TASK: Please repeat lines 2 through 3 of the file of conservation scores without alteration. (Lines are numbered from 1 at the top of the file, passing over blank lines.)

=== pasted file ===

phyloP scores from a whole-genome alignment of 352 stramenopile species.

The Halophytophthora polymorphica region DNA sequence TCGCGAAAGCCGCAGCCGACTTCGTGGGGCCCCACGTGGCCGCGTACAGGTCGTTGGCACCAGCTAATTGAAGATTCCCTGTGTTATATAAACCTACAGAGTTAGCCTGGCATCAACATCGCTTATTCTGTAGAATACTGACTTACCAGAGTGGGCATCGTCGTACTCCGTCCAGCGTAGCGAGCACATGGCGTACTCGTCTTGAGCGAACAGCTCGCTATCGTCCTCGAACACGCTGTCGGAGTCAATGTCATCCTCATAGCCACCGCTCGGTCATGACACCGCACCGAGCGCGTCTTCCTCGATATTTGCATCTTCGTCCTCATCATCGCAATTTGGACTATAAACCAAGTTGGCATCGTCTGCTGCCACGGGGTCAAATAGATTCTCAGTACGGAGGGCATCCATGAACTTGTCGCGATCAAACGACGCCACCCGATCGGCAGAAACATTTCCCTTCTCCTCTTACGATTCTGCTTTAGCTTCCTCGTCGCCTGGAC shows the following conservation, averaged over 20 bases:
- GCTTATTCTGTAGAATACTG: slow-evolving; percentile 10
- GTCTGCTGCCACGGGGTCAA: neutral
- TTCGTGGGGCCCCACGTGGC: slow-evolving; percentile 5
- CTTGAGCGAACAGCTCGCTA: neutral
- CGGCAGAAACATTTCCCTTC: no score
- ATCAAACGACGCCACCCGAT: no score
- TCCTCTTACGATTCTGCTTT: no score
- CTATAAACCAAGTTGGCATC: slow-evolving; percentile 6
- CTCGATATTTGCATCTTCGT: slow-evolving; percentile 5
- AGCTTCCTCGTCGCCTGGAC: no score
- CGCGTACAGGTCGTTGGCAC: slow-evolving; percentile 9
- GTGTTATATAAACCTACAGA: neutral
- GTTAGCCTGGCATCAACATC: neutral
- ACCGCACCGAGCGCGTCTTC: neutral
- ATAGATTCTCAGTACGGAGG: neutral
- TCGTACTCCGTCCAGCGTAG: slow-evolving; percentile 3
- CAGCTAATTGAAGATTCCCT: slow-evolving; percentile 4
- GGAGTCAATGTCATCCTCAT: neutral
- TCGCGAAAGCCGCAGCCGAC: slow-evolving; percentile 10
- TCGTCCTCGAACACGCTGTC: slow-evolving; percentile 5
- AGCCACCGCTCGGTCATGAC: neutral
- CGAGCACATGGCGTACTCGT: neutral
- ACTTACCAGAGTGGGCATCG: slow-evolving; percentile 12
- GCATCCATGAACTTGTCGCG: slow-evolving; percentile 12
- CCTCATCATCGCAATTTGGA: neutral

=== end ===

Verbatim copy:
The Halophytophthora polymorphica region DNA sequence TCGCGAAAGCCGCAGCCGACTTCGTGGGGCCCCACGTGGCCGCGTACAGGTCGTTGGCACCAGCTAATTGAAGATTCCCTGTGTTATATAAACCTACAGAGTTAGCCTGGCATCAACATCGCTTATTCTGTAGAATACTGACTTACCAGAGTGGGCATCGTCGTACTCCGTCCAGCGTAGCGAGCACATGGCGTACTCGTCTTGAGCGAACAGCTCGCTATCGTCCTCGAACACGCTGTCGGAGTCAATGTCATCCTCATAGCCACCGCTCGGTCATGACACCGCACCGAGCGCGTCTTCCTCGATATTTGCATCTTCGTCCTCATCATCGCAATTTGGACTATAAACCAAGTTGGCATCGTCTGCTGCCACGGGGTCAAATAGATTCTCAGTACGGAGGGCATCCATGAACTTGTCGCGATCAAACGACGCCACCCGATCGGCAGAAACATTTCCCTTCTCCTCTTACGATTCTGCTTTAGCTTCCTCGTCGCCTGGAC shows the following conservation, averaged over 20 bases:
- GCTTATTCTGTAGAATACTG: slow-evolving; percentile 10